TÀI LIỆU TẬP HUẤN: GIAO TIẾP VỚI NGƯỜI BỆNH NÓNG GIẬNby Public and Community Engagement, OUCRU Vietnam
‘Labouring’ on the frontlines of global health research: mapping challenges experienced by frontline workers in Africa and Asiaby Busisiwe Nkosi, Jennifer Ilo Van Nuil, Deborah Nyirenda, Primus Che Chi, Mira Leonie Schneiders
A systematic review on ethical challenges of ‘field’ research in low-income and middle-income countries: respect, justice and beneficence for research staff?by Steinart, Janina Isabel, et al.
Model for developing context-sensitive responses to vulnerability in research: managing ethical dilemmas faced by frontline research staff in Kenyaby Molyneux, Sassy, et al.
An innovative leadership development initiative to support building everyday resilience in health systemsby Jacinta Nzinga, Mwanamvua Boga, Nancy Kagwanja, Dennis Waithaka, Edwine Barasa, Benjamin Tsofa, Lucy Gilson and Sassy Molyneux
Effective management and leadership are essential for everyday health system resilience, but actors charged with these roles are often underprepared and undersupported to perform them. Particular challenges have been observed in interpersonal and relational aspects of health managers’ work, including communication skills, emotional competence and supportive oversight. Within the Resilient and Responsive Health Systems (RESYST) consortium in Kenya, the authors worked with two county health and hospital management teams to adapt a package of leadership development interventions aimed at building these skills. This article provides insights into: (1) the content and co-development of a participatory intervention combining two core elements: a complex health system taught course, and an adapted communications and emotional competence process training; and (2) the findings from a formative evaluation of this intervention which included observations of the training, individual interviews with participating managers and discussions in regular meetings with managers.
Collective strategies to cope with work related stress among nurses in resource constrained settings: An ethnography of neonatal nursing in Kenyaby Jacob McKnighta, Jacinta Nzingab, Joyline Jepkosgeib, Mike English
Nursing is central to the provision of hospital-based care and is particularly so in the treatment of newborns. Continuous, effective provision of a basic set of interventions can have a highly positive impact on neonatal mortality, and most of these key interventions are delivered by nurses. Unfortunately, neonatal wards in low income settings are typified by a high ratio of sick infants to nurses, which makes it difficult to deliver even basic care and limits the level of quality that is achievable. In the context of neonatal nursing in low-income countries, nursing stress is of particular concern because workloads are higher and the demands on individuals are greater. While a great deal of research has been directed towards nursing stress, the study of how stress affects nursing practice at the ward level has not been a priority, particularly in LMIC settings. Instead, the study of nursing over-work, burnout and resilience has largely been focused on individuals and their personal, psychological characteristics. In the course of this study, the authors found that theories of individualised burnout and resilience did not help to explain the practices that seemed most important in reducing nurses' exposure to stress. Their research question asks instead how nurses collectively cope with workload and stress and how this affects nursing practice.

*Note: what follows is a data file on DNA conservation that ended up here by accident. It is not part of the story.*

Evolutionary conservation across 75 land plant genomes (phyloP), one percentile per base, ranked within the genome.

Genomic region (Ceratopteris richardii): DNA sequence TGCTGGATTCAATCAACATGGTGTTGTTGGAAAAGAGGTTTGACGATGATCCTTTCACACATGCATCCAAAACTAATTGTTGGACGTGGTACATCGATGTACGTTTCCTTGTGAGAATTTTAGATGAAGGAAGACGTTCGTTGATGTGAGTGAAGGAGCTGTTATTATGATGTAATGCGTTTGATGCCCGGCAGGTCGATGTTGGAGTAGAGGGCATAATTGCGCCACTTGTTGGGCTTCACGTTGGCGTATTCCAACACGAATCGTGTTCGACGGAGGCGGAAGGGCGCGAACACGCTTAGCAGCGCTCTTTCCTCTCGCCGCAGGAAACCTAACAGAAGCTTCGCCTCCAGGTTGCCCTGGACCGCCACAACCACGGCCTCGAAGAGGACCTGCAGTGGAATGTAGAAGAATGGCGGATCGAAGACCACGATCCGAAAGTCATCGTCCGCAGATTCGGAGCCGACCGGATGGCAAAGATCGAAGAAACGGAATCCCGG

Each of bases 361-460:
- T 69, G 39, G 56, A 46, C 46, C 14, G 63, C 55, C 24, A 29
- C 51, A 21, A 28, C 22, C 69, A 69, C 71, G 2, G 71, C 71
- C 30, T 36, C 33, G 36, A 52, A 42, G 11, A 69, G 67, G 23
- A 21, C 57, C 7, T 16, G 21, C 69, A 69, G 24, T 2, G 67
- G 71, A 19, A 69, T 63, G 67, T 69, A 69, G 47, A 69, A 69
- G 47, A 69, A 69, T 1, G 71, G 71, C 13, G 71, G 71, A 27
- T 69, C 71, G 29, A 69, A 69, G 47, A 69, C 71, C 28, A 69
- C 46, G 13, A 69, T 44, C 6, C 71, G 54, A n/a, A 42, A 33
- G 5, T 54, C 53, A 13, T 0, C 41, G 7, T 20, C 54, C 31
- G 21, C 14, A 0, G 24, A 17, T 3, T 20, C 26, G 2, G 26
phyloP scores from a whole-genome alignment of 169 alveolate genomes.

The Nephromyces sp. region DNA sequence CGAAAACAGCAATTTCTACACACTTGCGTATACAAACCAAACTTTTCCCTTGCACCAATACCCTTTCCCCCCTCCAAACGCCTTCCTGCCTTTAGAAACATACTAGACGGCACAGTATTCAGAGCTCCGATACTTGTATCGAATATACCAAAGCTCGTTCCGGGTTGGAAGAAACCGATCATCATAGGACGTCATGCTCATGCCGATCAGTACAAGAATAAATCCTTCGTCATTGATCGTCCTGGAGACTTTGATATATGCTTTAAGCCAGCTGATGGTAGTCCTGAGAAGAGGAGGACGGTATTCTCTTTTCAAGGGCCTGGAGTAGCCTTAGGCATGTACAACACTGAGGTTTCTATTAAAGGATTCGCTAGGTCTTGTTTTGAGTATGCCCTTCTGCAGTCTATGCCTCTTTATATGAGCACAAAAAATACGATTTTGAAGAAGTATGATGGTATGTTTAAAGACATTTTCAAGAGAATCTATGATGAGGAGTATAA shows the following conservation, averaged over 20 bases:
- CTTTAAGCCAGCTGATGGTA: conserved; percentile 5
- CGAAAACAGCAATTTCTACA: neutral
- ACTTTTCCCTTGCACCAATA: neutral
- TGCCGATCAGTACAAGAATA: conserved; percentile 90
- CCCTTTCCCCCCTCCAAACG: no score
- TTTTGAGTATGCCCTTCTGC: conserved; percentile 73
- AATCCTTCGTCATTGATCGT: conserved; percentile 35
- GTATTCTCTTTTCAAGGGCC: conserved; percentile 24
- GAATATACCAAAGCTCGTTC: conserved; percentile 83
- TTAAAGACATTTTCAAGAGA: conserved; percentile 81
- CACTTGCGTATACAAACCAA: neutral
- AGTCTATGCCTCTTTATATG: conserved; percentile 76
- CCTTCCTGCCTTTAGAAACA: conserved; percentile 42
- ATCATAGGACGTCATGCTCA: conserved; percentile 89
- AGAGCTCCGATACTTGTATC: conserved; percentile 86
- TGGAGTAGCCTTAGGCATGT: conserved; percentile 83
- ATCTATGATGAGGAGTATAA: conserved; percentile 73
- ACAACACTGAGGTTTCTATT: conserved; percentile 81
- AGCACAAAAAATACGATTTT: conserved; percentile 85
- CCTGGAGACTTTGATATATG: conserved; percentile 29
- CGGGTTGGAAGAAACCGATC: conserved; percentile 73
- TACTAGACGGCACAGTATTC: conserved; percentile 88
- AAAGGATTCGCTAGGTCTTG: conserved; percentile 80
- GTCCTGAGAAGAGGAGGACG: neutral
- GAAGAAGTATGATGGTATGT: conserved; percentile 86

Supporting the Mental Health of Health Workers during COVID-19by Ngoc Nguyen and Hien Tran, Public and Community Engagement Unit, Oxford University Clinical Research Unit
“Working in the department, before screening, I have to screen the patients, the responsibility and the greater pressure and ensure the safety of all medical staff and patients. This line of work is also scary.” Acknowledging the impacts of the challenging context of COVID-19 for health workers, this online workshop explored some of the experiences of health care workers in Vietnam and discussed strategies to support their mental health and wellbeing.
COVID-19 in Africa: care and protection for frontline healthcare workersby Matthew F. Chersich , Glenda Gray, Lee Fairlie, Quentin Eichbaum, Susannah Mayhew, Brian Allwood, Rene English, Fiona Scorgie, Stanley Luchters, Greg Simpson, Marjan Mosalman Haghighi, Minh Duc Pham and Helen Rees
Sustaining safe and quality care in the SARS-CoV-2 pandemic hinges on the health and mental wellbeing of frontline healthcare workers. Medical staff face exhaustion, difficult triage decisions, separation from families, stigma and the pain of losing patients and colleagues, in addition to their own risks of infection. In this literature review, the authors describe the infection risks and mental health challenges that healthcare workers face in the COVID-19 pandemic and propose interventions to counter these in Africa. Lessons from previous disease-control efforts on the continent are highlighted and draw on experiences with SARS-CoV-2 in other parts of the world.